Delayed Entry

This is the best movie that wasn't released in 2018 but I didn't see until then.


Is it cool to like any movie that wins Best Picture? There are definitely things you can criticize about the Oscars, but their last few big winners haven't been bad choices. Spotlight tells the story of the newspaper that helped break the story of the Catholic Church molestation scandal, and while you can see how a movie about Serious Journalists Reporting Important Stories is easy award bait, it's really just an extremely well made film, with an exceptional screenplay and a cast that delivers from top to bottom. It balances the tension of a political thriller with the heartbreaking trauma of the subject matter. It's kind of amazing that Tom McCarthy made this and The Cobbler back to back.

Monday, January 28, 2019

Best Games of 2018

I'm back. I didn't play a ton of new games in 2018, partly because some of the ones I did play were pretty long. These are the ones I liked the most.

Best of 2018

8. Donut County (Multi)

In Donut County, you control a hole in the ground that can move around and grows whenever an object falls into it. Your goal is to get every object, plant, animal, and even building in the level to fall into the hole. Then you go to the next location and do it again. Sometimes there are some simple puzzles involving using something that falls into the hole to cause something else to happen in the level. It's simple stuff, but it works because its story that moves from a raccoon dropping stuff down a hole because he feels like it to an anti-capitalist mission statement is a lot of fun, and there's a simple pleasure to be gained from watching a bunch of stuff fall down an ever expanding hole.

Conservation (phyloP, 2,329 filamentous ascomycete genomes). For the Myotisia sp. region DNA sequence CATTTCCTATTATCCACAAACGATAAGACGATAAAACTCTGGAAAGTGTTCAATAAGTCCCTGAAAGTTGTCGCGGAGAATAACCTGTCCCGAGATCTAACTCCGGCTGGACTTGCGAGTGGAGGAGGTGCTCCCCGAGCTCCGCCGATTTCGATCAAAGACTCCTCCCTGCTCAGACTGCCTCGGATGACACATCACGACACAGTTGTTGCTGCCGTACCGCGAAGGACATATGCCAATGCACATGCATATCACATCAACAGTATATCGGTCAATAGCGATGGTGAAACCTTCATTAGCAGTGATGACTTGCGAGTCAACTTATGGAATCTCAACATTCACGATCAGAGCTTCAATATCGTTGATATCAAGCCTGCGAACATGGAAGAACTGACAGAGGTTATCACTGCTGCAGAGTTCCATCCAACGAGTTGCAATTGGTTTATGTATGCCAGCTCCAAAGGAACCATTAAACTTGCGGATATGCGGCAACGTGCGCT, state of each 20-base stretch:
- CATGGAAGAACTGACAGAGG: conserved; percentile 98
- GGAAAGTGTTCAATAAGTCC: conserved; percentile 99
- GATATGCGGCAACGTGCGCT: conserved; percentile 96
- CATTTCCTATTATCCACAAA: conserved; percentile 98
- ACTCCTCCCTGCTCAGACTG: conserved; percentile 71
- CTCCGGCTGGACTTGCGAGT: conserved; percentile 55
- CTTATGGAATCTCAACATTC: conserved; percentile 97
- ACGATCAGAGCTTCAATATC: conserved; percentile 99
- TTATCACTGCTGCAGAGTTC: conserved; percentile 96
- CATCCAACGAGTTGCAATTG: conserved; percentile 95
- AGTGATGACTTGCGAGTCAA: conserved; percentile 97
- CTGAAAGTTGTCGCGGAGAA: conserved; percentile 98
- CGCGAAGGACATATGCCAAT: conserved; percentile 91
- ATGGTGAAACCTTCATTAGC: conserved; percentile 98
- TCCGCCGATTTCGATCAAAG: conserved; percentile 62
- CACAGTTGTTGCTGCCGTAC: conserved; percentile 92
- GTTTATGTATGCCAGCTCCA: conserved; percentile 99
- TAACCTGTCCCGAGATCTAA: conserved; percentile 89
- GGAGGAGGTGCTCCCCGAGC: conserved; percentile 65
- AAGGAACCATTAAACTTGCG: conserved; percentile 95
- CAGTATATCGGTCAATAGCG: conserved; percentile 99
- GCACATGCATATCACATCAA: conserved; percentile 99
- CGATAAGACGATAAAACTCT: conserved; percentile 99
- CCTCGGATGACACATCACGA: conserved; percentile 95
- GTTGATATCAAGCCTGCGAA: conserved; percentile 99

7. Red Dead Redemption II (Multi)

Rockstar started the trend of open world games many years ago, and it's interesting to see how they ignore the conventions that have grown into place since then as they continue to pursue their own vision of what games can be. Red Dead II is both incredibly vast in it scale and amazing impressive in its minute details. Its story rarely draws outside the lines of what you've seen in Westerns before, but it also is an effective tale about the decline of the natural world and the futility of vengeance. I just wish I had a bit more fun playing it. The gunplay in functional but rarely exciting, and there are tons of complex systems and minigames to engage in but little apparent reason to do so. If the game was shorter I would be more favorable toward it, but after dozens of missions entailing little more than riding a horse somewhere to shoot some guys, it was over long after I was ready for it to be. It's easier to admire Red Dead II than to enjoy it.